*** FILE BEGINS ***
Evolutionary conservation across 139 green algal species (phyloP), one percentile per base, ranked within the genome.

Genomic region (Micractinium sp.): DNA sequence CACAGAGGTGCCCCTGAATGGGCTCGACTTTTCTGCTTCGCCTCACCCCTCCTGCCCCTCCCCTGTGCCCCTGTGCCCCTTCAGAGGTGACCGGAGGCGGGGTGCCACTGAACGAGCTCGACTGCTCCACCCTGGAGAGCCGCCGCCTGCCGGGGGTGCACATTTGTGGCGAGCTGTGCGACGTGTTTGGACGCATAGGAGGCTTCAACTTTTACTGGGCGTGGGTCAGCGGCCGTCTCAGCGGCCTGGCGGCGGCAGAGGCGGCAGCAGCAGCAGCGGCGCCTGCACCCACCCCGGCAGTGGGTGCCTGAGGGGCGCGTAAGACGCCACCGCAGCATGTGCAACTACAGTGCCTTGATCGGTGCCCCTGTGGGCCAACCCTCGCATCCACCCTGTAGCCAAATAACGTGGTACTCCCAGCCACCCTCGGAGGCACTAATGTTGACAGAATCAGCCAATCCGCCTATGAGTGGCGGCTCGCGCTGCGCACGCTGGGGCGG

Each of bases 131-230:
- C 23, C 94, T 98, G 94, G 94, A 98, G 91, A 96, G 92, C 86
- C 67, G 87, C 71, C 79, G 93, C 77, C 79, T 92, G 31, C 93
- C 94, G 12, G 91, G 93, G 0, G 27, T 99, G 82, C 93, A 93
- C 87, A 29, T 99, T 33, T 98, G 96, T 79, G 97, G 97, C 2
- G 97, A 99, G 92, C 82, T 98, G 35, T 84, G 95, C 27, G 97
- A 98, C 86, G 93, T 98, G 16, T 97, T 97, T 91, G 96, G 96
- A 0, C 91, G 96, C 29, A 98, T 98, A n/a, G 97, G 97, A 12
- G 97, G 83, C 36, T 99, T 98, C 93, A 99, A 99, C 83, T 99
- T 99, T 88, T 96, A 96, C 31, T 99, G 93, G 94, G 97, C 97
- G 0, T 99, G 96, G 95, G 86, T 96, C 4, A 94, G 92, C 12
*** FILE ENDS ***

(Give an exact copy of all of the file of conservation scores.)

Evolutionary conservation across 139 green algal species (phyloP), one percentile per base, ranked within the genome.

Genomic region (Micractinium sp.): DNA sequence CACAGAGGTGCCCCTGAATGGGCTCGACTTTTCTGCTTCGCCTCACCCCTCCTGCCCCTCCCCTGTGCCCCTGTGCCCCTTCAGAGGTGACCGGAGGCGGGGTGCCACTGAACGAGCTCGACTGCTCCACCCTGGAGAGCCGCCGCCTGCCGGGGGTGCACATTTGTGGCGAGCTGTGCGACGTGTTTGGACGCATAGGAGGCTTCAACTTTTACTGGGCGTGGGTCAGCGGCCGTCTCAGCGGCCTGGCGGCGGCAGAGGCGGCAGCAGCAGCAGCGGCGCCTGCACCCACCCCGGCAGTGGGTGCCTGAGGGGCGCGTAAGACGCCACCGCAGCATGTGCAACTACAGTGCCTTGATCGGTGCCCCTGTGGGCCAACCCTCGCATCCACCCTGTAGCCAAATAACGTGGTACTCCCAGCCACCCTCGGAGGCACTAATGTTGACAGAATCAGCCAATCCGCCTATGAGTGGCGGCTCGCGCTGCGCACGCTGGGGCGG

Each of bases 131-230:
- C 23, C 94, T 98, G 94, G 94, A 98, G 91, A 96, G 92, C 86
- C 67, G 87, C 71, C 79, G 93, C 77, C 79, T 92, G 31, C 93
- C 94, G 12, G 91, G 93, G 0, G 27, T 99, G 82, C 93, A 93
- C 87, A 29, T 99, T 33, T 98, G 96, T 79, G 97, G 97, C 2
- G 97, A 99, G 92, C 82, T 98, G 35, T 84, G 95, C 27, G 97
- A 98, C 86, G 93, T 98, G 16, T 97, T 97, T 91, G 96, G 96
- A 0, C 91, G 96, C 29, A 98, T 98, A n/a, G 97, G 97, A 12
- G 97, G 83, C 36, T 99, T 98, C 93, A 99, A 99, C 83, T 99
- T 99, T 88, T 96, A 96, C 31, T 99, G 93, G 94, G 97, C 97
- G 0, T 99, G 96, G 95, G 86, T 96, C 4, A 94, G 92, C 12